The term global warming refers to a gradual increase in the average temperature of Earth’s atmosphere measured at its surface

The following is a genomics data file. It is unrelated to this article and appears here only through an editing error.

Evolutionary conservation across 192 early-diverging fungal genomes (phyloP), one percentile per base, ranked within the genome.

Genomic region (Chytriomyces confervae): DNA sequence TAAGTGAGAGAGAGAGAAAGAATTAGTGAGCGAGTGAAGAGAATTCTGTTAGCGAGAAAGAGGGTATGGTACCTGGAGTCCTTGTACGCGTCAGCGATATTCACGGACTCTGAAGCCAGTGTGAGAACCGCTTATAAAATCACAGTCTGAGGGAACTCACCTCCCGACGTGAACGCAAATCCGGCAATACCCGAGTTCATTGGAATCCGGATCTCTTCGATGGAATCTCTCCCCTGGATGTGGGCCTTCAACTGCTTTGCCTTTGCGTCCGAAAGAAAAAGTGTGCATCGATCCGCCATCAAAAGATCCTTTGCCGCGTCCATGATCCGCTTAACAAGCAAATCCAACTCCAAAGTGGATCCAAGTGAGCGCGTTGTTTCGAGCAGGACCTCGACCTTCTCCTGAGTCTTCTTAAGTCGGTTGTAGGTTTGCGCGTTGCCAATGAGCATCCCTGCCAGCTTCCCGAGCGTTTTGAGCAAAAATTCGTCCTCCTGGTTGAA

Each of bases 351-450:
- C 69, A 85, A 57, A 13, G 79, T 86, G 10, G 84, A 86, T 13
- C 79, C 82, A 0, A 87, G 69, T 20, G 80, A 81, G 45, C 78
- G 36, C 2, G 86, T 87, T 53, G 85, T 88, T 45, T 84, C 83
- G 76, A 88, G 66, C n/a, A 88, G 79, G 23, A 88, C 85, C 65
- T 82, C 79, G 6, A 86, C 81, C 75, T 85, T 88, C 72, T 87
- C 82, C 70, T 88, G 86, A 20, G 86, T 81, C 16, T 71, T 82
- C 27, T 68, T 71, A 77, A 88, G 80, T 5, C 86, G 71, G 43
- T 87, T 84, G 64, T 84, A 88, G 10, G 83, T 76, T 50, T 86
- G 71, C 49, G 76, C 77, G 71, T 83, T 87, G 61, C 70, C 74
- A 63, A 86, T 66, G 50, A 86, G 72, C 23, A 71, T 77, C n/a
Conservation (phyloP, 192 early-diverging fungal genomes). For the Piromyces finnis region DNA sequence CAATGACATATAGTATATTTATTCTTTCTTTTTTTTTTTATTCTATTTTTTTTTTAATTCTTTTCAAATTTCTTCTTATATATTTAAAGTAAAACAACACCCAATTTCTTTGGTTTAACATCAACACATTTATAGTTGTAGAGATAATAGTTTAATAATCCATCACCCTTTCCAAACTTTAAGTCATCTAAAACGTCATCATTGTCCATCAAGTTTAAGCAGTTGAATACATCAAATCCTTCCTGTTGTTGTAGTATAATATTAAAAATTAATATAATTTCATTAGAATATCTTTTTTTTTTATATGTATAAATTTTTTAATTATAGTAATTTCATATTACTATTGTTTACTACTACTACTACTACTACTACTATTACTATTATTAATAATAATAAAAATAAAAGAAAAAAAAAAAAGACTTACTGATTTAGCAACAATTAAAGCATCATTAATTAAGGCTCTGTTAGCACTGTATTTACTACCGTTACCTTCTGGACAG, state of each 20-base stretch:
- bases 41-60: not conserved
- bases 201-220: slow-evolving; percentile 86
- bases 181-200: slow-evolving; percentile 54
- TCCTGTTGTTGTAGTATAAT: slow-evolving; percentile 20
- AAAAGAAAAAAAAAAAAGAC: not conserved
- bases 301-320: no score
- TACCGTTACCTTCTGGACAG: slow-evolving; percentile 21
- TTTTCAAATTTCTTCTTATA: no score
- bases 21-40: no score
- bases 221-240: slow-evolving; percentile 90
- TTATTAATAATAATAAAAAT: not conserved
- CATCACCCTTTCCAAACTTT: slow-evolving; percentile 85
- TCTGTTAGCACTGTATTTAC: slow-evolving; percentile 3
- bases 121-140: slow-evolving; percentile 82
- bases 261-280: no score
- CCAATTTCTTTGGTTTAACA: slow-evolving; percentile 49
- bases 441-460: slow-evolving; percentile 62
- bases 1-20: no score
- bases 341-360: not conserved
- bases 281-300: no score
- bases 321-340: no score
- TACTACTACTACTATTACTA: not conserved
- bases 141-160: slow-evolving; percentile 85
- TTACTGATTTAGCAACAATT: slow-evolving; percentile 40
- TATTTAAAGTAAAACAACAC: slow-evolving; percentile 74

. It is both the most important “change” in climate change and the cause of most of the other climatic changes. 1. Global Warming Yesterday Imagine Earth, which is 4½ billion years old, as just one Earth Year old. In this imaginary year, Earth was formed on January 1st. Right now, as the clock starts tolling midnight on December 31st, it is about to celebrate its first birthday. In that year, the first life forms appeared in the seas in late February. But almost all life remained at sea until December when, shortly after plants took root on land, the amphibians came ashore. The extinction of the dinosaurs around Christmas allowed mammals to evolve and primates to climb trees. Just this morning, our ancestor hominids started walking upright on the land. Our own species, homo sapiens, was born a half hour ago. Geologists call the last two minutes of our Earth Year the Holocene epoch. Stretching from 10-12,000 conventional years ago to the present, the Holocene marks a period of unusually stable climate when human hunter-gatherers settled down in farm communities, domesticated wild animals for transport and food, turned plants into crops, learned how to cook, divided up the communities’ chores and created civilization. Actually, many civilizations. The last five hours of December 31st before the Holocene is called the Pleistocene epoch, which started a couple of million years ago. The Pleistocene encompassed Earth’s most recent ice ages during which mankind emerged as a separate species. In colder periods of glaciation, masses of snow accumulated over land and compacted into new glacial ice. In warmer periods of interglaciation, glaciers stabilized or receded (melted) but never completely went away. Throughout these ice ages, the average surface temperature of Earth varied by no more than about 12 degrees Celsius, as you can see in these charts by the United Nations Educational Fund (UNEP)—the bottom one shows temperature change. Measured in Fahrenheit, the maximum variation was about 19 degrees. In our own experience, 19 degrees is no big deal since differences between local summer and winter temperatures or even day and night temperatures are often greater. But to Earth it made the difference between ice ages and the warmer periods that separated them. What caused those 19 degrees of temperature change? Earth gets its heat from sunlight in the form of shortwave radiation, some of which it reflects away but most of which it absorbs. Some of this absorbed heat is subsequently emitted as longwave infrared radiation, making Earth cooler. But then some of that emitted heat is trapped by greenhouse gases in the atmosphere and radiated back to reheat Earth. Like the greenhouse in your garden store, Earth’s greenhouse gases inhibit longwave infrared radiation from getting out but not shortwave solar radiation from getting in. This schematic illustrates how the process works.